GCSS-A (Global Combat Support System- Army)
INF 630: Systems Analysis
Professor: Caroline Budwell
January 13 2014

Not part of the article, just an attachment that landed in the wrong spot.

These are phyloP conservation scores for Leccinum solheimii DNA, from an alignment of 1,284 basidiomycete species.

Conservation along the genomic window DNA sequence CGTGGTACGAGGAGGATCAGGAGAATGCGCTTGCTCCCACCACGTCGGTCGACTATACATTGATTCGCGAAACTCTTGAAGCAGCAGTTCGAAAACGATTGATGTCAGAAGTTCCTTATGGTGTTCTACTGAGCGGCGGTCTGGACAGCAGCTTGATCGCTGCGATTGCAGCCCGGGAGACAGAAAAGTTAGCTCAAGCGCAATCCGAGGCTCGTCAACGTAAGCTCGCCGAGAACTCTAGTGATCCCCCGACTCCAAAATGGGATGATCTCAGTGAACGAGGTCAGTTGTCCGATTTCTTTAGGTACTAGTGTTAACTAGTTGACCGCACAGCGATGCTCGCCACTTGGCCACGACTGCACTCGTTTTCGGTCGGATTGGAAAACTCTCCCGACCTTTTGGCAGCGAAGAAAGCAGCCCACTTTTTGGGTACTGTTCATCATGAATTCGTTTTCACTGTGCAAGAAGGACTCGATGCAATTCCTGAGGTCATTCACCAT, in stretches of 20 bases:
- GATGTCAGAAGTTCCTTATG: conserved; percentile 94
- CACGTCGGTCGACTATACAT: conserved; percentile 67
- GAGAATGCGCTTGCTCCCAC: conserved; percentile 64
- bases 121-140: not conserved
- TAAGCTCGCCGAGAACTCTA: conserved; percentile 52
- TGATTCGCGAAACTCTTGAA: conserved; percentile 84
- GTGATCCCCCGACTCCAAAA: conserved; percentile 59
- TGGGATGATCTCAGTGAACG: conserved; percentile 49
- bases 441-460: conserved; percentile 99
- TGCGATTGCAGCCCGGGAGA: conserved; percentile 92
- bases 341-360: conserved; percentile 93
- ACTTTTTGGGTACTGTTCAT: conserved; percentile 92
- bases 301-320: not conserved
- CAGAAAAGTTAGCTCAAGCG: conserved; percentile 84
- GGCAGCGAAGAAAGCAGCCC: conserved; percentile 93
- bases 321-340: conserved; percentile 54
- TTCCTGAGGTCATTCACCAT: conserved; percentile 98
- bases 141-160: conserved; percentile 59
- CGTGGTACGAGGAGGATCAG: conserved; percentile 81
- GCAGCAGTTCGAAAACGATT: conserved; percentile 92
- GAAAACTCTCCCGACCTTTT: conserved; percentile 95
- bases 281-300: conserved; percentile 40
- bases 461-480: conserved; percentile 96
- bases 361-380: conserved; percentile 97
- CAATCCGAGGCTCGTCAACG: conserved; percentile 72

The today’s public and private sectors, organizations are maximizing the application of information systems as a means of achieving strategic competitive advantage. Information technology have become fully integrated into business functions such as finance, maintenance, accounting, human resource management, transportation, intelligence, operations management, and many other business functions. Today, information systems have become essential components which are detrimental to the success of an organization. For this paper we will define a system as in its “simplest form as a set of interrelated components, with a clearly defined boundary, working together to achieve a common set of objectives (O’Brien, & Marakas, 2011).” Based on this definition, one surmises that practically every operation is a system which can be composed of other systems; that” information systems can be an organized combination of people, hardware, software, communication networks, data resources, and policies and procedures that stores, retrieves, transforms, and disseminates information in an organization (O’Brien, & Marakas, 2011).” The United States Army operates as a system, which is composed of several interrelated organizations that retrieves, stores, transforms, and disseminates information critical to achieving success on the battlefield. At the lowest level of the organization, the Army deploys and employs the use of STAMIS”s (Standard Army Management Information Systems). The U.S. Army’s retail-level logistics and maintenance systems are versions of STAMIS’s which are used to requisition, process, and track all of the ammunition, equipment, parts, maintenance, and resources the Army requires to sustain its war-fighting functions. This paper analyzes the application of the GCSS-A (Global Command Support System-Army) STAMIS;...